SD: I don't know if I could do it again. I hope to one day. I'm going to pack away some cheeseburgers first. I'll try to get back on it. I put a lot into it and I was really stressed the whole time I was working on it and I was really concerned about the quality of the book and despite that I'm sure I'll have negative criticism and I'm sure I'll have great criticism. I've only been met with great criticism so far. But for all the negative? I really did try and at the end of the day I can tell myself that. That's enough for me, you know?

JG: It sounds like art, Shane.

SD: It's art!

JG: No, it sounds like serious art, it sounds like serious storytelling. It just happens to have a guy in a blue suit and that's what a lot of people are waiting for, Shane, I think.

SD: Honestly, I came out a different person than the person I went in. It's something I'm always going to remember, this book. It's something you're not going to forget, you know?

JG: Cool. Clark comes out changed, you came out changed, and hopefully the readers will come out changed! And it will be something that people will remember for the rest of their lives.

SD: Earth One is the best diet plan out there, man.

JG: Yeah, apparently!

SD: Everybody needs to do one. Forget Jenny Craig, man.

JG: Draw a 136 page graphic novel and you WILL lose weight?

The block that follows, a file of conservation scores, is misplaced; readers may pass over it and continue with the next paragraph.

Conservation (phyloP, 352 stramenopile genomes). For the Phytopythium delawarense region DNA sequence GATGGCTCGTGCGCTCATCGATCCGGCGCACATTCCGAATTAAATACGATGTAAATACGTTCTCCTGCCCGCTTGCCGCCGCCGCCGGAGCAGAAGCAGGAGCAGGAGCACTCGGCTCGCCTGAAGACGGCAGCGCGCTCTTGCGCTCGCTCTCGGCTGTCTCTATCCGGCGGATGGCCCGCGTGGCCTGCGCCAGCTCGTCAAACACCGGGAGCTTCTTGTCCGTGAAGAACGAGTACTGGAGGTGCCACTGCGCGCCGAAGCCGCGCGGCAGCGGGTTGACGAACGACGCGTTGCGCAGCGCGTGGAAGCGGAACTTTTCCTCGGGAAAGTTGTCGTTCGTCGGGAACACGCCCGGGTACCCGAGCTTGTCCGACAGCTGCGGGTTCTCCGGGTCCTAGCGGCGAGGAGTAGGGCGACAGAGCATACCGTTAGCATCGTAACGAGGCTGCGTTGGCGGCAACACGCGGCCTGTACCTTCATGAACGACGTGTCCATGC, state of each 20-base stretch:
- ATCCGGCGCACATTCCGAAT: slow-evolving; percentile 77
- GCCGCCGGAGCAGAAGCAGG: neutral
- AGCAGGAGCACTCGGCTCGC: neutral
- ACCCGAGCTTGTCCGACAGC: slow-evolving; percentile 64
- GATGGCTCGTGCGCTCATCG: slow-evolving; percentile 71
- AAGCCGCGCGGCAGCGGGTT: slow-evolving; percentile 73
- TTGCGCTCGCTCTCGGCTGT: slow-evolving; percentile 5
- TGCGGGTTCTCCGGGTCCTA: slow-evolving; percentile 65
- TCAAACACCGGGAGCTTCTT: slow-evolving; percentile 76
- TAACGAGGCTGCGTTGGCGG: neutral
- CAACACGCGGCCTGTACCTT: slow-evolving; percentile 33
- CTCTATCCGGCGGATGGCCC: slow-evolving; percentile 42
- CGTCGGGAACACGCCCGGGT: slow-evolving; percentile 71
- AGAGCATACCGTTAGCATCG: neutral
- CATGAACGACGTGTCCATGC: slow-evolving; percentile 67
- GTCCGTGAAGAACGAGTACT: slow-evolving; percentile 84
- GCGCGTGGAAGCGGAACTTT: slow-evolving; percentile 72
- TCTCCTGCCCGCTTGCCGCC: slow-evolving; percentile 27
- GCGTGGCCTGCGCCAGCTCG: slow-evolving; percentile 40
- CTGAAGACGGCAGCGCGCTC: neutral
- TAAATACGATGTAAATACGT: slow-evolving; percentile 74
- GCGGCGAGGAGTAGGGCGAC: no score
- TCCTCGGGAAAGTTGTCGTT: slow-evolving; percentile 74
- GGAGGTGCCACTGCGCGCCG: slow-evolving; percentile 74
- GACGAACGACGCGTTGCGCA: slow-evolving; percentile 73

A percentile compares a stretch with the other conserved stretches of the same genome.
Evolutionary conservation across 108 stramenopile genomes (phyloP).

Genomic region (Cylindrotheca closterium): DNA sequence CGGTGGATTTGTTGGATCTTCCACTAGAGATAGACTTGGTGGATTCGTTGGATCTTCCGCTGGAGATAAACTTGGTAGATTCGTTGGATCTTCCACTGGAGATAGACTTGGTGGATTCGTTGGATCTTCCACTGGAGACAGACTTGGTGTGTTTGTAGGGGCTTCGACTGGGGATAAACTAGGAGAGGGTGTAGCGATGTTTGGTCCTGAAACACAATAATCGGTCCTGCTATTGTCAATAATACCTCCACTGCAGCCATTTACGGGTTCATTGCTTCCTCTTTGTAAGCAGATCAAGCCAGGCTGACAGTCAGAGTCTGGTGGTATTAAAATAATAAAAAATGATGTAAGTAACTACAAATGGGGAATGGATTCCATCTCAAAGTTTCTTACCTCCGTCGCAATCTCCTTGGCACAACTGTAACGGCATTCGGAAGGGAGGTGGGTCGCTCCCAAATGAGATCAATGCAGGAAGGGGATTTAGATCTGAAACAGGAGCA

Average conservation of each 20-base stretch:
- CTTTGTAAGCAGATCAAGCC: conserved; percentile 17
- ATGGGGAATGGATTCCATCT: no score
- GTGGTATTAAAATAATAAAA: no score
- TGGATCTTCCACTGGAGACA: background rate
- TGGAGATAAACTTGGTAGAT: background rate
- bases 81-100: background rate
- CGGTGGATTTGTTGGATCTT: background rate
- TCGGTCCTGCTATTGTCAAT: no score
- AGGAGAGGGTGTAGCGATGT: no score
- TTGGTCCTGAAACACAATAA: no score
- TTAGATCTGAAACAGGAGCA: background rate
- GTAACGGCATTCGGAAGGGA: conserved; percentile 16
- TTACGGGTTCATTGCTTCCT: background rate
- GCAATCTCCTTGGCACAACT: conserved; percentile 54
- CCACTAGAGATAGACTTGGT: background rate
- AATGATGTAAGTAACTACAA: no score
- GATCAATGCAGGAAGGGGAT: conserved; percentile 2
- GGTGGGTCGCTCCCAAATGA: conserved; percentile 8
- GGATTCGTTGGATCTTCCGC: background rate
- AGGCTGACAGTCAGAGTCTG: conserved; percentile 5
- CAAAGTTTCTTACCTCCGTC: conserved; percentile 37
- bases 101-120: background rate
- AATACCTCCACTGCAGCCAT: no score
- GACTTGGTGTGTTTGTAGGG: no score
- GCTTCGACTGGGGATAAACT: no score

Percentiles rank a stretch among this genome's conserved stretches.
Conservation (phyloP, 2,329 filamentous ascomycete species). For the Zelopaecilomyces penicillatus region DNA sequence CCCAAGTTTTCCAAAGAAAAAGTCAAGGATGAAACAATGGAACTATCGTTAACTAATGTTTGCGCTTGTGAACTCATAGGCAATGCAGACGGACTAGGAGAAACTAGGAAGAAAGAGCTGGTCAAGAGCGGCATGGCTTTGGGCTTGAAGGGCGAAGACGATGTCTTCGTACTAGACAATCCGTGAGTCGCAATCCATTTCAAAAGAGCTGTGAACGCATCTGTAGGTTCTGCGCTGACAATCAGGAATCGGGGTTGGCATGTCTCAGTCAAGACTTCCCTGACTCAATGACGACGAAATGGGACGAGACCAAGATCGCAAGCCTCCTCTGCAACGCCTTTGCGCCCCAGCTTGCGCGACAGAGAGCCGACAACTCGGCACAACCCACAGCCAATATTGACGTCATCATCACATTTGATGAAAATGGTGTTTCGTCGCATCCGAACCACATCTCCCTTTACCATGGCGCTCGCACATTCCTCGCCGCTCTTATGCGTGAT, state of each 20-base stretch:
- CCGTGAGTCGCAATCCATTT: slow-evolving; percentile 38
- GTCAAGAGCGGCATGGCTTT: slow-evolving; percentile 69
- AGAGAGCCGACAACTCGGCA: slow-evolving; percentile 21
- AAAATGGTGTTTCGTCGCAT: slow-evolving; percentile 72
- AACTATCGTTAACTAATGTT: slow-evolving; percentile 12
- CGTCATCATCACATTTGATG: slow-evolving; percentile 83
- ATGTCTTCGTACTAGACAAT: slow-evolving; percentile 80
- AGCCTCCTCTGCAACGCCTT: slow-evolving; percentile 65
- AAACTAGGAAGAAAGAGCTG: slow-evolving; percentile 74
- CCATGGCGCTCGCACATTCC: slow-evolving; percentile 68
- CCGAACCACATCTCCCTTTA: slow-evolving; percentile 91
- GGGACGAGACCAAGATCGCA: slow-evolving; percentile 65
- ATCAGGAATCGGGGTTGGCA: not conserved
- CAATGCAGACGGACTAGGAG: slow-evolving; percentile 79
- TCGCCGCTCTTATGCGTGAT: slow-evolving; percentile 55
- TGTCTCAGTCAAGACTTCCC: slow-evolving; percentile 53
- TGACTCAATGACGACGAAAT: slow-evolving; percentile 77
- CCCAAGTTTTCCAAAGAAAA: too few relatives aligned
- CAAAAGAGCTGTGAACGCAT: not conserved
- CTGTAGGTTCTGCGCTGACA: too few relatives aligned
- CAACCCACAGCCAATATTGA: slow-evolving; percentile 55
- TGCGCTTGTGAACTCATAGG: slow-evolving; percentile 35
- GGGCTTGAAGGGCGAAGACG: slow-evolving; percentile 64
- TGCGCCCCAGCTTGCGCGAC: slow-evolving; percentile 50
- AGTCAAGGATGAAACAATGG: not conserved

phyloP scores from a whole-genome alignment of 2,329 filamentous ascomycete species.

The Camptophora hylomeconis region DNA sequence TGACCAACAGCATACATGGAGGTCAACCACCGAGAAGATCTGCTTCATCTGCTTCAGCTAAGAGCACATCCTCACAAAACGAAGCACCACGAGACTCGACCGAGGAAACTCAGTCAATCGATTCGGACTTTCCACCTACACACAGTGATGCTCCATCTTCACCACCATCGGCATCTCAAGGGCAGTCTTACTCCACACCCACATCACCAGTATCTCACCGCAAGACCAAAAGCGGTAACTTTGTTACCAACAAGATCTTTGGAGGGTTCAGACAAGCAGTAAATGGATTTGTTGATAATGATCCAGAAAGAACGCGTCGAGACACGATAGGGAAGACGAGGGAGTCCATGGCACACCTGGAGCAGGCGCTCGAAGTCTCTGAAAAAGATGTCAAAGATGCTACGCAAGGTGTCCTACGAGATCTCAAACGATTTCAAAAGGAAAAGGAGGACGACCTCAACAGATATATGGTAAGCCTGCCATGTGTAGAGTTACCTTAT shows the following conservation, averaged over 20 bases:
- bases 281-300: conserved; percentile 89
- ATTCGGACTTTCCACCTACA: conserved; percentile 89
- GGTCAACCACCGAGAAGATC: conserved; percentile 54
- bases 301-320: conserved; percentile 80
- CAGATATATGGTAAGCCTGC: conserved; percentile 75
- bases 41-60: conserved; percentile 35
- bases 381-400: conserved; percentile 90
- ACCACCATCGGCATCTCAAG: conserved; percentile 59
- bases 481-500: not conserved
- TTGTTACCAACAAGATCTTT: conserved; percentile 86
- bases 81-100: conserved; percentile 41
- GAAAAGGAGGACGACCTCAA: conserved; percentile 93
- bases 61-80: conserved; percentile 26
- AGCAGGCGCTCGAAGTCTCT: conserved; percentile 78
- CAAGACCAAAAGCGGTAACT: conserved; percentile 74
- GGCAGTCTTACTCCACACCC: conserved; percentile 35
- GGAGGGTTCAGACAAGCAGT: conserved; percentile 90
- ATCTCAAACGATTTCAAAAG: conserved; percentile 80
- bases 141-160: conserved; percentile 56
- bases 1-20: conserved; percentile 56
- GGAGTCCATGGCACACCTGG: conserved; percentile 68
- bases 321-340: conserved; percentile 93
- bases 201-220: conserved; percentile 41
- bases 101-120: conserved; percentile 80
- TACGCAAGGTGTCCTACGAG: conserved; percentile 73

SD: Go work an Earth One project, you'll be alright.

JG: I've been joking for the past year that the metaphor of the starving artist? It's not a metaphor.

SD: No, no.

JG: It's not a joke. It's for real.

SD: It's a losing your appetite artist, that's what it is!

JG: Well I should let you get back to your fans, Shane. But thank you so much for making the time for this!

SD: Thank you, and it's been a pleasure.

JG: This is Jon Gorga for the The Long and Shortbox Of It.

I wish Shane Davis, DC Comics and Joe Michael Straczynski (and Clark Kent as well) all the luck possible in this new chapter of their lives. This massive undertaking of making the Man of Steel feel like a man of flesh and bone while attempting to jump-start superhero serial graphic novels will arrive on shelves next week: October 27th, 2o1o.

I'll be buying a copy of "Superman: Earth One" for myself and reviewing it here on The Long and Shortbox Of It, come by for the continuation of this story!

Shane has just recently begun maintaining a website called simply ArtofShaneDavis.com! Not much there yet, but check it out!